Identity and access management (IAM) is a particular problem for colleges and universities for several reasons. The main issue is complexity. Institutions enroll and graduate hundreds or thousands of students each year, and their identities must be promptly added to or removed from the system. In addition to students, faculty and staff, higher education institutions typically provide access to cloud-hosted resources for third parties, such as visiting lecturers, research organizations and government agencies. And each of these users may require access to different cloud resources, or fill multiple roles requiring access to a different combination of workloads or data sources.

Adding to this IAM complexity is the continuing popularity of online learning, which can contribute to access problems due to unsecured personal devices and education platforms and the use of social media. Finally, IAM procedures in a college or university can vary by physical location, business unit or area of study, leading to security gaps.

To maintain a secure cloud, proper IAM policy creation is essential. Consider implementing the following security measures:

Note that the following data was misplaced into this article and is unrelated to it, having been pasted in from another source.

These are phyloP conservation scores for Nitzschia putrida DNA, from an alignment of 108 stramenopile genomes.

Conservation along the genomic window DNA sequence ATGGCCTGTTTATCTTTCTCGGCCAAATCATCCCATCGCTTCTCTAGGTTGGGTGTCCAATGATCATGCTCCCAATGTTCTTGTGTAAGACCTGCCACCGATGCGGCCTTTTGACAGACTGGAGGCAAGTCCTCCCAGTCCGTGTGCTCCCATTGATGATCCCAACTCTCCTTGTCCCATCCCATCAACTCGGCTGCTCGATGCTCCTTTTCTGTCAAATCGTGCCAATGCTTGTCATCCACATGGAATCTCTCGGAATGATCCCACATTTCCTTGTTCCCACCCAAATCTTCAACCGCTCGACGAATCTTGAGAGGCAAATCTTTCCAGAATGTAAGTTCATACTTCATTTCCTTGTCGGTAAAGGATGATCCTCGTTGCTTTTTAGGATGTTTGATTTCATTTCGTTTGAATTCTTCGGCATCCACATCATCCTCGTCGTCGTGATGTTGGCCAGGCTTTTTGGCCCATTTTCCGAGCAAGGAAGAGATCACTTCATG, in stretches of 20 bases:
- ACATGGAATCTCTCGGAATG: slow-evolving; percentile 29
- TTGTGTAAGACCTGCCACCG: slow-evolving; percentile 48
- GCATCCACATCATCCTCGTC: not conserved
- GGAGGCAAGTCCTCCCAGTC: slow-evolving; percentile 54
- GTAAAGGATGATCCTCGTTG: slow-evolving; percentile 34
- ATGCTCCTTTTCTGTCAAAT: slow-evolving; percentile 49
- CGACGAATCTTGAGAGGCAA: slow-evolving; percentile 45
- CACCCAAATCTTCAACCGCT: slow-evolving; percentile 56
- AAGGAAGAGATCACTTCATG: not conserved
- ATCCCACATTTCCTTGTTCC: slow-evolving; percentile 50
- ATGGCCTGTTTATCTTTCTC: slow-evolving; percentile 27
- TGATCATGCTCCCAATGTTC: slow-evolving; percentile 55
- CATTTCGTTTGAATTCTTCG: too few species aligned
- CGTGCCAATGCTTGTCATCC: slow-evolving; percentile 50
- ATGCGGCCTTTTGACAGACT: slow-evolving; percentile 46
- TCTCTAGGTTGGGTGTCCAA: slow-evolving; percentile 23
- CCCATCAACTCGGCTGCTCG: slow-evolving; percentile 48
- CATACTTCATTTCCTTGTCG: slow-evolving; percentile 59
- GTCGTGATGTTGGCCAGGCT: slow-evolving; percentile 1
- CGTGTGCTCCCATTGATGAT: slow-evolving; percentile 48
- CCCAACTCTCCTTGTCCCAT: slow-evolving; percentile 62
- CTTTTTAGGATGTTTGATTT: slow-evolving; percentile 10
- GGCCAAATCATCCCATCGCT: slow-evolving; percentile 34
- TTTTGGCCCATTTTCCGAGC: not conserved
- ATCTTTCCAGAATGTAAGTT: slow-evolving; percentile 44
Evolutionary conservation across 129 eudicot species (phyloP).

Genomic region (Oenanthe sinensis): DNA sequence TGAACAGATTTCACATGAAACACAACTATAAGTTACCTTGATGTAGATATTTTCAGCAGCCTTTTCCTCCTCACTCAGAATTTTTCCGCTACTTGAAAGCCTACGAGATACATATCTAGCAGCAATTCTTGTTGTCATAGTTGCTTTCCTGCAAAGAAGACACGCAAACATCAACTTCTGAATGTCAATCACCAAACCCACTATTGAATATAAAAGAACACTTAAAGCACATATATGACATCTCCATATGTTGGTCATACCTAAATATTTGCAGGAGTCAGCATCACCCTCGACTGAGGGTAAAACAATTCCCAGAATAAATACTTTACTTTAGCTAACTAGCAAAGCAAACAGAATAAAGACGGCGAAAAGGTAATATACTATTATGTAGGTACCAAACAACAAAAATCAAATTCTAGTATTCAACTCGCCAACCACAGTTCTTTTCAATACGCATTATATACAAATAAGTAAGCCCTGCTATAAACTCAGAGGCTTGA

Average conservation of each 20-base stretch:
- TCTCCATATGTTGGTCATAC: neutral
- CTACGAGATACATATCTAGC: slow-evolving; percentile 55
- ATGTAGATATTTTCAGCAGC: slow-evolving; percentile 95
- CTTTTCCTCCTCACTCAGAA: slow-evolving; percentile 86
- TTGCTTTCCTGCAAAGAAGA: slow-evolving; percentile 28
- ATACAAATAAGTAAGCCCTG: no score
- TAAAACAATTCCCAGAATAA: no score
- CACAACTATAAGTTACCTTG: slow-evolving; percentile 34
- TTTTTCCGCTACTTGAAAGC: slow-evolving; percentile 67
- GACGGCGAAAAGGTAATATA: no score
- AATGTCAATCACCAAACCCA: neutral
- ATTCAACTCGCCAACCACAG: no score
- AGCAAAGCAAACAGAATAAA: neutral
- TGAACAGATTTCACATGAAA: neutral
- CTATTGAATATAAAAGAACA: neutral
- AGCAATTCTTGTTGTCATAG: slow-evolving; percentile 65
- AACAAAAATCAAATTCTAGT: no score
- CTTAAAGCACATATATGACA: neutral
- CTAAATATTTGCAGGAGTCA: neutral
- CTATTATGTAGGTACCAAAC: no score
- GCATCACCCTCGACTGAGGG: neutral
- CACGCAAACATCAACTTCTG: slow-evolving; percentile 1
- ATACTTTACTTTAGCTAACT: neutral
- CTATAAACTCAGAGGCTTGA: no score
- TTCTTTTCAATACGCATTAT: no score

• Create alerts for any modification or deletion of IAM roles and policies, and creation of new IAM users, roles, and policies.
  • Define a least privilege architecture for each IAM policy or role. This could mean using a single-use isolated service account for all cloud development.
  • Prevent long-lived credentials by automating IAM credential cycling.

Looking ahead

As cloud computing adoption by colleges and universities continues, several technology trends may further complicate the security landscape. These include multi-cloud environments that require security integration and visibility across private and public clouds; cloud-hosted artificial intelligence (AI) systems, which can exponentially increase data volumes; and new regulations governing security, compliance and data privacy in cloud systems. 

As cloud continues to shape higher education, get a deeper understanding of cloud footprints and how other are deploying and securing their cloud assets in Cadre’s SANS survey on Securing Infrastructure Operations.